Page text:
abstract = "BACKGROUND: Night shift workers, particularly those working offshore, take a long time to recover from their shifts. The activities that shift workers, such as offshore employees, pursue during their leisure time can influence the process of recovery from work-related fatigue, but little is known about these leisure time activities. OBJECTIVE: To explore what leisure time activities are pursued that may be relevant to recovery for offshore employees. METHODS: Sixty-one offshore working family men-20 night shift, 16 swing shift, and 25 day shift workers-reported on six predefined activities for 14 days following their offshore tours. Generalized estimating equations analysis was used to explore trends in the data. RESULTS: From the start of the free period, almost all participants were involved in household chores and childcare; these activities declined over the 14 days. Throughout the study period, participants actively pursued social, volunteer, and leisure time physical activities. Work-related activities were pursued by half of the participants at some time during the 14 days. Night and swing shift workers were more physically active than day workers throughout the first 14 days of the free period. CONCLUSIONS: The transition from offshore work to family life can be characterised as active. The activities engaged in by this sample of employees are likely to promote their recovery.",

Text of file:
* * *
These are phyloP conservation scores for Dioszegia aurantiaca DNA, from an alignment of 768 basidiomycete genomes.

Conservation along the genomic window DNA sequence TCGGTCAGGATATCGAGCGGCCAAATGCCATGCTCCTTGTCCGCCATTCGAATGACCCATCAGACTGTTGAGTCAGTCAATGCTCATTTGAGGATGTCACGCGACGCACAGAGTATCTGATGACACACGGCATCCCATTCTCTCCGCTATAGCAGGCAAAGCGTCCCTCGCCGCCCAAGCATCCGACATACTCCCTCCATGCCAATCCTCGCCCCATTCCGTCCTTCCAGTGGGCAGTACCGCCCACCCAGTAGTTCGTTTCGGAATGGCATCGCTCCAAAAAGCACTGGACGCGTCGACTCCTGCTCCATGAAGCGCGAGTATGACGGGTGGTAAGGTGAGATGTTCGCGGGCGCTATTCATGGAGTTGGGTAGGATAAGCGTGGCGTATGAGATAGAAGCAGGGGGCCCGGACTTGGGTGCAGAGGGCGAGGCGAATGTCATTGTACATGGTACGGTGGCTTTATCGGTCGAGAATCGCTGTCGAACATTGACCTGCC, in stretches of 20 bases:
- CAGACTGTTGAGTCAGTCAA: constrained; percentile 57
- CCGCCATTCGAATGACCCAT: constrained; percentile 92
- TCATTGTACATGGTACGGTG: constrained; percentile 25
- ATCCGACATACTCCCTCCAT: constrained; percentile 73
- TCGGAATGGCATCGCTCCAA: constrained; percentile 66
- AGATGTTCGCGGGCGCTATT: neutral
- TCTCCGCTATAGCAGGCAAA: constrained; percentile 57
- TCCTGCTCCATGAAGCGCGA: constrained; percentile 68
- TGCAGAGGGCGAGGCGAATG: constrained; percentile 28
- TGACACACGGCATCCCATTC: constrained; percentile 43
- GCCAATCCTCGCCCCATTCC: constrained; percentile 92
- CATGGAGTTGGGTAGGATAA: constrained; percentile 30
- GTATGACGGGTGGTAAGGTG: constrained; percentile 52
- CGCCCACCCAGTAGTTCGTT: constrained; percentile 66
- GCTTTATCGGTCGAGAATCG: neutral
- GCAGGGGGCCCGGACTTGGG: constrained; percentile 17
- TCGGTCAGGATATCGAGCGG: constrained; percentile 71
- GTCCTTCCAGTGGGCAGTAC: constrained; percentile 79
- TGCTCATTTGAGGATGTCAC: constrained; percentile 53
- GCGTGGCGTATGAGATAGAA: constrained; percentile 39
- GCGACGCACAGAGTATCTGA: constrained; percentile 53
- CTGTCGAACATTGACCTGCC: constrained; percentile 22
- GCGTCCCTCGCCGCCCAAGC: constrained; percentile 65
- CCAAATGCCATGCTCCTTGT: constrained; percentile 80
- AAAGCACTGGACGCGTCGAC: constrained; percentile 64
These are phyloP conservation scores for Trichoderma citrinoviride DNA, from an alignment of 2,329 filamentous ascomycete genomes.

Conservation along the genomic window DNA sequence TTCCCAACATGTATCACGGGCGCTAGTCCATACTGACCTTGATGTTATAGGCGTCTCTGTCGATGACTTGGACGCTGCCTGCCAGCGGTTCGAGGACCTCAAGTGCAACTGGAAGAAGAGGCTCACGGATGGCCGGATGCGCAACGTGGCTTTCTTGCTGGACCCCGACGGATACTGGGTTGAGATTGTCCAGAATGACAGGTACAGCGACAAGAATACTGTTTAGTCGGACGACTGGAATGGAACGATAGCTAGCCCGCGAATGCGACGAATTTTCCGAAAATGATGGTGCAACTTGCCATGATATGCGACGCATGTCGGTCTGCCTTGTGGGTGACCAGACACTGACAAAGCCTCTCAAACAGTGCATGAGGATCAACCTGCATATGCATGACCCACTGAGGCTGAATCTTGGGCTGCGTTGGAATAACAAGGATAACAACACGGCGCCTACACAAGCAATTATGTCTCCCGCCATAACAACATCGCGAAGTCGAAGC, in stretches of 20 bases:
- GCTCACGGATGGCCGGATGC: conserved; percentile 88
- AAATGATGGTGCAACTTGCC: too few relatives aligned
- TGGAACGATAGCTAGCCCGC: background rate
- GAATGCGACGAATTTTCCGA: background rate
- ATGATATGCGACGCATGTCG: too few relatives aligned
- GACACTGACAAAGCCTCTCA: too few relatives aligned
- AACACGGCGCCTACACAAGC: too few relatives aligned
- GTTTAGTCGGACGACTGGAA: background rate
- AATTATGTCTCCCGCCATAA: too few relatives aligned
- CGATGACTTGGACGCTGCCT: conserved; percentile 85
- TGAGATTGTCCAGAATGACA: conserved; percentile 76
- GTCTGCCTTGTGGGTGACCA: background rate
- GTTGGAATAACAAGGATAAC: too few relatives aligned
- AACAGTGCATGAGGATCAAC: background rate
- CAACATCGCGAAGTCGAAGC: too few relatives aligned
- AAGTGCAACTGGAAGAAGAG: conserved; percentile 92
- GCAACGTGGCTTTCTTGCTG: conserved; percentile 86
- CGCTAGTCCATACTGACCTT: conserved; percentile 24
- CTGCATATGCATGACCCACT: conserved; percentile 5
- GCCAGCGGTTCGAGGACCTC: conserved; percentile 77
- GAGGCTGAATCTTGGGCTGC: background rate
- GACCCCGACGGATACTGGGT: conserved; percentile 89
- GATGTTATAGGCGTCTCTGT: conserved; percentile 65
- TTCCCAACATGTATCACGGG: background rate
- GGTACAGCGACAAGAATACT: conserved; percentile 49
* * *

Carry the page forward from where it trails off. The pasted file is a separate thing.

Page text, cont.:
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pages = "371--381",
journal = "Work: A Journal of Prevention, Assessment and Rehabilitation",
issn = "1051-9815",
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An active transition from offshore work to family life : Activities that may impact recovery. / Merkus, Suzanne L.; Huysmans, Maaike A.; Holte, Kari Anne; Van Mechelen, Willem; Van Der Beek, Allard J.

In: Work, Vol. 58, No. 3, 2017, p. 371-381.

Research output: Contribution to journalArticleAcademicpeer-review

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T2 - Activities that may impact recovery

AU - Merkus, Suzanne L.

AU - Huysmans, Maaike A.

AU - Holte, Kari Anne

AU - Van Mechelen, Willem

AU - Van Der Beek, Allard J.